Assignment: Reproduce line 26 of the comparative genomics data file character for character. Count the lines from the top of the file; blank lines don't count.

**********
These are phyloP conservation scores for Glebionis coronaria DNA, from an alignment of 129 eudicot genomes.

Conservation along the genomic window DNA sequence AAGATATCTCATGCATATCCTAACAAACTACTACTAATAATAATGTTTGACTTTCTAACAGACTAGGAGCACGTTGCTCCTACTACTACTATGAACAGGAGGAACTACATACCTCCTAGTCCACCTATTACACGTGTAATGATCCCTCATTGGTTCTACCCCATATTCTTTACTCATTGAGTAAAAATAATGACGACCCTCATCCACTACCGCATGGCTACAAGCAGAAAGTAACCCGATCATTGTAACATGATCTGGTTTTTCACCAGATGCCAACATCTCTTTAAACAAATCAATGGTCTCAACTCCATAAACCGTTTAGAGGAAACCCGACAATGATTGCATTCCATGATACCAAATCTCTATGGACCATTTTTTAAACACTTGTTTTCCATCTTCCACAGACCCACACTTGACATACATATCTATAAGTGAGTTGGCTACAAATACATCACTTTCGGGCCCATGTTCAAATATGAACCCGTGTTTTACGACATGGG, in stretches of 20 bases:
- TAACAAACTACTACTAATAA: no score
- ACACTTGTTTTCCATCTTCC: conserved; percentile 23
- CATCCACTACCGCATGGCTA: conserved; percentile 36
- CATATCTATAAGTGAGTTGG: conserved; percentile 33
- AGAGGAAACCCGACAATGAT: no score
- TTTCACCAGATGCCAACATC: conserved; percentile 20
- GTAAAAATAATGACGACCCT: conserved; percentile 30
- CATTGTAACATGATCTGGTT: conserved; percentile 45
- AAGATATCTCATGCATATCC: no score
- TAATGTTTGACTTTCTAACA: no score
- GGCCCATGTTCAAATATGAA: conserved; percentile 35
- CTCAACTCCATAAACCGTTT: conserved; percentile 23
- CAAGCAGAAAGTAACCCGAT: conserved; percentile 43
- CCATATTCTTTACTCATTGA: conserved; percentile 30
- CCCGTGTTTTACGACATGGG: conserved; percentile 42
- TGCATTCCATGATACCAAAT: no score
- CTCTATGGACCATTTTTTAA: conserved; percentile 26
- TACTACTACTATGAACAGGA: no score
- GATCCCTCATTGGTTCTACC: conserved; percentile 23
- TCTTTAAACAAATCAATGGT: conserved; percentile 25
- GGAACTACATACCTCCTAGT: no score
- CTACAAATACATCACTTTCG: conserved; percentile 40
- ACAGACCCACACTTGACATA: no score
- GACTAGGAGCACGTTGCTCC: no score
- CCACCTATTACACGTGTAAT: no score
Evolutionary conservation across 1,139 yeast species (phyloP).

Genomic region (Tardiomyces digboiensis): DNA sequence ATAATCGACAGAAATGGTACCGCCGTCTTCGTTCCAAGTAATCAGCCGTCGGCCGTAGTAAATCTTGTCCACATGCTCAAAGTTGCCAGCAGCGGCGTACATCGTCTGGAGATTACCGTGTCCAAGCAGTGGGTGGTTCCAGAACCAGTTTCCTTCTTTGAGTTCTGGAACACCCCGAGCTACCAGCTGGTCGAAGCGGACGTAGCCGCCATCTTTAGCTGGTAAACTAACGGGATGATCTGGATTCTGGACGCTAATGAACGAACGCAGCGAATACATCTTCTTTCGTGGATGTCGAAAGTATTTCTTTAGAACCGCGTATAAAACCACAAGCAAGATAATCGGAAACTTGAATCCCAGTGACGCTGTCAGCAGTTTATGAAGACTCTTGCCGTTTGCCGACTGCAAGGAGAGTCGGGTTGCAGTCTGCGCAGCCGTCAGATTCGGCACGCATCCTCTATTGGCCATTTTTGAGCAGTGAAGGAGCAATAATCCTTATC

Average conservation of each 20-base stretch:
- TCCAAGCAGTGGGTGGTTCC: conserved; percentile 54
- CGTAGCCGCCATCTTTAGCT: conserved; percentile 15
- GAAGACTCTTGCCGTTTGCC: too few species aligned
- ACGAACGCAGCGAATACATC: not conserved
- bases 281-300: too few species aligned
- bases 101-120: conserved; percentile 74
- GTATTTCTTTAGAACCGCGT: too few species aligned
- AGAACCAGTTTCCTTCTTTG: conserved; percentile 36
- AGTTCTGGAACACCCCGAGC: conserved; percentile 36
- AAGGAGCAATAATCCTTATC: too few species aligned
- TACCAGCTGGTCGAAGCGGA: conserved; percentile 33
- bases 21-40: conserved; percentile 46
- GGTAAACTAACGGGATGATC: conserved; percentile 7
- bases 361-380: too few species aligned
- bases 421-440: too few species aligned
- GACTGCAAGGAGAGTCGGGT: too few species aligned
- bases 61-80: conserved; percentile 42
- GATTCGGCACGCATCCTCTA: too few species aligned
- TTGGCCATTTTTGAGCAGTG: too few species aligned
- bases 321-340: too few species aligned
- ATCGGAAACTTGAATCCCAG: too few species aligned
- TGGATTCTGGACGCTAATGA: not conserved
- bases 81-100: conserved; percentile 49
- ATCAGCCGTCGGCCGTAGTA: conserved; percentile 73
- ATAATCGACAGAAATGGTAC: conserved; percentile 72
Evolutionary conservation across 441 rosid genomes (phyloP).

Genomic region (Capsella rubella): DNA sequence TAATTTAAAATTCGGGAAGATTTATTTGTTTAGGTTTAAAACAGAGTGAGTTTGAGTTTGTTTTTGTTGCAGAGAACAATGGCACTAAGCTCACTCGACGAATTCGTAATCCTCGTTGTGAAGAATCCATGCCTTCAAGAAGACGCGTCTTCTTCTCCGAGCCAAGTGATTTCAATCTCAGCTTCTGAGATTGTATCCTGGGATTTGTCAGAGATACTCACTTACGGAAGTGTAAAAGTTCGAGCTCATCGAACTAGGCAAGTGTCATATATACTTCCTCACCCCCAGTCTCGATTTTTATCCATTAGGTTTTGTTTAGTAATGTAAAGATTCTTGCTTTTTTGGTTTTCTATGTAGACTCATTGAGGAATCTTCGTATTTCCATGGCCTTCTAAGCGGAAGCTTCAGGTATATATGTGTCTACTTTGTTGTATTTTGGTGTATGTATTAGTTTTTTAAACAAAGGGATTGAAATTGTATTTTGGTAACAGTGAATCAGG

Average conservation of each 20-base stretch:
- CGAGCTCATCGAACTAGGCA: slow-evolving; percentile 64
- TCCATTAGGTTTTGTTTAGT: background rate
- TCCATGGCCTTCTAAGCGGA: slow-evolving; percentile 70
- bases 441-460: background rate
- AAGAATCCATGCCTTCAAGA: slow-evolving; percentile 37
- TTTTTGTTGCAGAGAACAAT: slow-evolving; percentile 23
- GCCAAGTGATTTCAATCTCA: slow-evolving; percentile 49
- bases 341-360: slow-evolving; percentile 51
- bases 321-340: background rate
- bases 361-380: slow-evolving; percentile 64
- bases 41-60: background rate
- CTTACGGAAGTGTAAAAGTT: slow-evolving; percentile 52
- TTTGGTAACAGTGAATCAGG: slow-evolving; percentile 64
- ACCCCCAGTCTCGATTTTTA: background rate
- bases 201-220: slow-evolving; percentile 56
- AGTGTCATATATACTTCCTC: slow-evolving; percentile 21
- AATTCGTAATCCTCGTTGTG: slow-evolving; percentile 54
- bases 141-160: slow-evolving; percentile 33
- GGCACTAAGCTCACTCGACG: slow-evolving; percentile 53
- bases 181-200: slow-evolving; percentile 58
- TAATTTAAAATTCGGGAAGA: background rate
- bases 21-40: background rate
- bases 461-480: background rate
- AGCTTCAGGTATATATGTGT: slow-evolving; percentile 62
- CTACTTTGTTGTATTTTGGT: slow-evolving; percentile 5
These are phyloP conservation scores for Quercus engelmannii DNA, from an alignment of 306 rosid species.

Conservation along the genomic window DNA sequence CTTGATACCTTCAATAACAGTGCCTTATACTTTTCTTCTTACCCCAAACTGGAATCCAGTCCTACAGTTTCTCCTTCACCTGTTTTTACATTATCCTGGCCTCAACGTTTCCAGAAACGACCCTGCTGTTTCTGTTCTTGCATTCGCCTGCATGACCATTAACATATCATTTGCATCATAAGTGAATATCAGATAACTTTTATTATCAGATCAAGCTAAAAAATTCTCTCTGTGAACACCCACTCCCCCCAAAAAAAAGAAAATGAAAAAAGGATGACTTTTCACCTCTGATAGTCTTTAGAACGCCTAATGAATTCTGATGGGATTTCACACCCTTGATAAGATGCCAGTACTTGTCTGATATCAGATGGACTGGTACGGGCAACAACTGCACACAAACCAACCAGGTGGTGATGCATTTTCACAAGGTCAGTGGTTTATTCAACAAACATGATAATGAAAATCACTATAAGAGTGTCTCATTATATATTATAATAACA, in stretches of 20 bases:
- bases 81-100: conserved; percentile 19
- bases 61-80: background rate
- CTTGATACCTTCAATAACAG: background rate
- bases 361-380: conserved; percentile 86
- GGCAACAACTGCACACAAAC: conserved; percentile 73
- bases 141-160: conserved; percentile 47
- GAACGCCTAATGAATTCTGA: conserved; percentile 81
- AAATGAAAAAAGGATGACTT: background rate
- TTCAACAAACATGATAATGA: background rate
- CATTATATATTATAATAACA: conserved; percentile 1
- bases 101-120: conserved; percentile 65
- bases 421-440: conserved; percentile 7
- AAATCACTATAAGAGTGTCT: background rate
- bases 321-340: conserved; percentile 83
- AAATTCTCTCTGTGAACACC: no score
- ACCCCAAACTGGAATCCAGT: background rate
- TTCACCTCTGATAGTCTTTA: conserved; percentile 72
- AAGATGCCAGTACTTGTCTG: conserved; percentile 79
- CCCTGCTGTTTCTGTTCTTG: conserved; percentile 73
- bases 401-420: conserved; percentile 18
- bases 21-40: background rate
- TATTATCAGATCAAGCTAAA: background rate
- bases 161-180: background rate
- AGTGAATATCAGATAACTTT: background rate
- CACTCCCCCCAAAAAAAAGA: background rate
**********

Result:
- GACTAGGAGCACGTTGCTCC: no score